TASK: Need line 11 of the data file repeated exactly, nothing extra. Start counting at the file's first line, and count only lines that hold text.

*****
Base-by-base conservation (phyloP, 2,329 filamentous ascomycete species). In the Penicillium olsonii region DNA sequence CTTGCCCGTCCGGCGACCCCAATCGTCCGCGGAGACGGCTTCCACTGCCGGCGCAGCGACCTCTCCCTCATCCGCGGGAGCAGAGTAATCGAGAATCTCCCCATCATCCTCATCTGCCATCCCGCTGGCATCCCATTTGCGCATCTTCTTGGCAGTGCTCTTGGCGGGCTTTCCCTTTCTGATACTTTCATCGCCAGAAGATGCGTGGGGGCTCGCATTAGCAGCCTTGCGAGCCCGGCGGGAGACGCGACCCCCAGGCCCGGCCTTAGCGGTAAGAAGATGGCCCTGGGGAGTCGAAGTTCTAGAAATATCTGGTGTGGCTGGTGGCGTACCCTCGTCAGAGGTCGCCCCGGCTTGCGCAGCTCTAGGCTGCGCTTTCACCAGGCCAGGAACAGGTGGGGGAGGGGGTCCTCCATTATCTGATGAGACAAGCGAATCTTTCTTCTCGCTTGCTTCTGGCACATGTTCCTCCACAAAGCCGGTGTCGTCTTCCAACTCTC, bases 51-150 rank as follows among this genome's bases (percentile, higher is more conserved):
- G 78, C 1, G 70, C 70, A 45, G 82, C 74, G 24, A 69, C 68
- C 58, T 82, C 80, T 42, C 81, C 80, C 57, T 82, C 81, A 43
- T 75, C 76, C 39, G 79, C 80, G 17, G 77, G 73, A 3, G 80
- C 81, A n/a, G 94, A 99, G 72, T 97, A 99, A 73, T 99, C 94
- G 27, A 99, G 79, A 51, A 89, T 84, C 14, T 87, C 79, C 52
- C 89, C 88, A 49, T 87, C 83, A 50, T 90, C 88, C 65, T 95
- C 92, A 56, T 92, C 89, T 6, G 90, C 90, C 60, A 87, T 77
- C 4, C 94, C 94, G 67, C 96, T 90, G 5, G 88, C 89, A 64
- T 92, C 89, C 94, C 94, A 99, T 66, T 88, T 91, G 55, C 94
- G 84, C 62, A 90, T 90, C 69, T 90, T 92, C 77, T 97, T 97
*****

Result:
- G 84, C 62, A 90, T 90, C 69, T 90, T 92, C 77, T 97, T 97